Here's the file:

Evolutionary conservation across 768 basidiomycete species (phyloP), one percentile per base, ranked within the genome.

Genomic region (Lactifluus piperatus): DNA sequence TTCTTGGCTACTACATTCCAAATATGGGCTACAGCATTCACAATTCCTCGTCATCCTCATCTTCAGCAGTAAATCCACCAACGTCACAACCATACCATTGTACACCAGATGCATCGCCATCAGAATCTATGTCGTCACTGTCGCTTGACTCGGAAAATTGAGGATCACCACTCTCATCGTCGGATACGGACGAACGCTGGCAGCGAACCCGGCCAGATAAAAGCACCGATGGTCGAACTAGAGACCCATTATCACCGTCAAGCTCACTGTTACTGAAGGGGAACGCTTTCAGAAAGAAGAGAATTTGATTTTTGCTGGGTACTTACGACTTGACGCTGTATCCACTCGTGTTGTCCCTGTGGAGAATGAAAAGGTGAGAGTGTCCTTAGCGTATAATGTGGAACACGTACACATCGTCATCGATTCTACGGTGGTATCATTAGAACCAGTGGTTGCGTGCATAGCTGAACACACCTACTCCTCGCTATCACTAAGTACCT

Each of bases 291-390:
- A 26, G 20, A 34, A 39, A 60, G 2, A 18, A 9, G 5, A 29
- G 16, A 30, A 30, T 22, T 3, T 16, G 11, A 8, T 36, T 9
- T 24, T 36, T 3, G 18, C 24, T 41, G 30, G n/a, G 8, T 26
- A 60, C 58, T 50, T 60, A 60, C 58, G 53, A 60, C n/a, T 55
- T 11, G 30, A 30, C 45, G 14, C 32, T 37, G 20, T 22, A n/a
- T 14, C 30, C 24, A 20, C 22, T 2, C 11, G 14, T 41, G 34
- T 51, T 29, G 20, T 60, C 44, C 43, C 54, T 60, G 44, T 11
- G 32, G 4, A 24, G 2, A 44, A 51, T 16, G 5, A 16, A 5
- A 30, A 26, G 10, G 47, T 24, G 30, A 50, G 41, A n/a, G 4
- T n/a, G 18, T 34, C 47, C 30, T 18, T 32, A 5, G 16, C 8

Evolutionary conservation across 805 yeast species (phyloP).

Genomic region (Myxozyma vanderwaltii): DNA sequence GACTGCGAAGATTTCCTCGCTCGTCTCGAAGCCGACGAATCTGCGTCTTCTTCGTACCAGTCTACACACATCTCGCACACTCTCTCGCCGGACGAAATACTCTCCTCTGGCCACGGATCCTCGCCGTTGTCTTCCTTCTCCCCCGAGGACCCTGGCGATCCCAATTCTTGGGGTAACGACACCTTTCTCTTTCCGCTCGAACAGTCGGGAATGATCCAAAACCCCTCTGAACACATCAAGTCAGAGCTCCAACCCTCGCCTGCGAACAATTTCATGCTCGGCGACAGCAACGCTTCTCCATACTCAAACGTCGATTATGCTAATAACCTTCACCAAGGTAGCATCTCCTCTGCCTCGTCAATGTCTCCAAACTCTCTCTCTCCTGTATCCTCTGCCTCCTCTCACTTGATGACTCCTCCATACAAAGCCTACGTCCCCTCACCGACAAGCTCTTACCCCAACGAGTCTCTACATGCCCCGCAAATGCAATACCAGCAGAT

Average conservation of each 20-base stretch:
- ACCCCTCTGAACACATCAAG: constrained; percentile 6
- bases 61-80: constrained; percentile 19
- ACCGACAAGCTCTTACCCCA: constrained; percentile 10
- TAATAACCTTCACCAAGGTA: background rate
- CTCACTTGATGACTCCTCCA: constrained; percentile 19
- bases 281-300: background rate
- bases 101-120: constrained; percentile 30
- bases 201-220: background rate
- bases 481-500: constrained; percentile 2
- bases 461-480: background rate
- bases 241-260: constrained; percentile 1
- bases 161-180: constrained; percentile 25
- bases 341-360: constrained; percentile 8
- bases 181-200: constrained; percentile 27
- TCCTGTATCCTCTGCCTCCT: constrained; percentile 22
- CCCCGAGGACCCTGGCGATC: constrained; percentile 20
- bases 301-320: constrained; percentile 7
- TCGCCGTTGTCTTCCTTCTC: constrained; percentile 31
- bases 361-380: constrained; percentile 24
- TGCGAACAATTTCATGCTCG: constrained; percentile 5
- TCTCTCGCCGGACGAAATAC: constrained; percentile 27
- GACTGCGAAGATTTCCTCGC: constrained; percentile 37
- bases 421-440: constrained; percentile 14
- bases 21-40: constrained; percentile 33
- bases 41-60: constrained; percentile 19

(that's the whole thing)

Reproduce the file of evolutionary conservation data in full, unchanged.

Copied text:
Evolutionary conservation across 768 basidiomycete species (phyloP), one percentile per base, ranked within the genome.

Genomic region (Lactifluus piperatus): DNA sequence TTCTTGGCTACTACATTCCAAATATGGGCTACAGCATTCACAATTCCTCGTCATCCTCATCTTCAGCAGTAAATCCACCAACGTCACAACCATACCATTGTACACCAGATGCATCGCCATCAGAATCTATGTCGTCACTGTCGCTTGACTCGGAAAATTGAGGATCACCACTCTCATCGTCGGATACGGACGAACGCTGGCAGCGAACCCGGCCAGATAAAAGCACCGATGGTCGAACTAGAGACCCATTATCACCGTCAAGCTCACTGTTACTGAAGGGGAACGCTTTCAGAAAGAAGAGAATTTGATTTTTGCTGGGTACTTACGACTTGACGCTGTATCCACTCGTGTTGTCCCTGTGGAGAATGAAAAGGTGAGAGTGTCCTTAGCGTATAATGTGGAACACGTACACATCGTCATCGATTCTACGGTGGTATCATTAGAACCAGTGGTTGCGTGCATAGCTGAACACACCTACTCCTCGCTATCACTAAGTACCT

Each of bases 291-390:
- A 26, G 20, A 34, A 39, A 60, G 2, A 18, A 9, G 5, A 29
- G 16, A 30, A 30, T 22, T 3, T 16, G 11, A 8, T 36, T 9
- T 24, T 36, T 3, G 18, C 24, T 41, G 30, G n/a, G 8, T 26
- A 60, C 58, T 50, T 60, A 60, C 58, G 53, A 60, C n/a, T 55
- T 11, G 30, A 30, C 45, G 14, C 32, T 37, G 20, T 22, A n/a
- T 14, C 30, C 24, A 20, C 22, T 2, C 11, G 14, T 41, G 34
- T 51, T 29, G 20, T 60, C 44, C 43, C 54, T 60, G 44, T 11
- G 32, G 4, A 24, G 2, A 44, A 51, T 16, G 5, A 16, A 5
- A 30, A 26, G 10, G 47, T 24, G 30, A 50, G 41, A n/a, G 4
- T n/a, G 18, T 34, C 47, C 30, T 18, T 32, A 5, G 16, C 8

Evolutionary conservation across 805 yeast species (phyloP).

Genomic region (Myxozyma vanderwaltii): DNA sequence GACTGCGAAGATTTCCTCGCTCGTCTCGAAGCCGACGAATCTGCGTCTTCTTCGTACCAGTCTACACACATCTCGCACACTCTCTCGCCGGACGAAATACTCTCCTCTGGCCACGGATCCTCGCCGTTGTCTTCCTTCTCCCCCGAGGACCCTGGCGATCCCAATTCTTGGGGTAACGACACCTTTCTCTTTCCGCTCGAACAGTCGGGAATGATCCAAAACCCCTCTGAACACATCAAGTCAGAGCTCCAACCCTCGCCTGCGAACAATTTCATGCTCGGCGACAGCAACGCTTCTCCATACTCAAACGTCGATTATGCTAATAACCTTCACCAAGGTAGCATCTCCTCTGCCTCGTCAATGTCTCCAAACTCTCTCTCTCCTGTATCCTCTGCCTCCTCTCACTTGATGACTCCTCCATACAAAGCCTACGTCCCCTCACCGACAAGCTCTTACCCCAACGAGTCTCTACATGCCCCGCAAATGCAATACCAGCAGAT

Average conservation of each 20-base stretch:
- ACCCCTCTGAACACATCAAG: constrained; percentile 6
- bases 61-80: constrained; percentile 19
- ACCGACAAGCTCTTACCCCA: constrained; percentile 10
- TAATAACCTTCACCAAGGTA: background rate
- CTCACTTGATGACTCCTCCA: constrained; percentile 19
- bases 281-300: background rate
- bases 101-120: constrained; percentile 30
- bases 201-220: background rate
- bases 481-500: constrained; percentile 2
- bases 461-480: background rate
- bases 241-260: constrained; percentile 1
- bases 161-180: constrained; percentile 25
- bases 341-360: constrained; percentile 8
- bases 181-200: constrained; percentile 27
- TCCTGTATCCTCTGCCTCCT: constrained; percentile 22
- CCCCGAGGACCCTGGCGATC: constrained; percentile 20
- bases 301-320: constrained; percentile 7
- TCGCCGTTGTCTTCCTTCTC: constrained; percentile 31
- bases 361-380: constrained; percentile 24
- TGCGAACAATTTCATGCTCG: constrained; percentile 5
- TCTCTCGCCGGACGAAATAC: constrained; percentile 27
- GACTGCGAAGATTTCCTCGC: constrained; percentile 37
- bases 421-440: constrained; percentile 14
- bases 21-40: constrained; percentile 33
- bases 41-60: constrained; percentile 19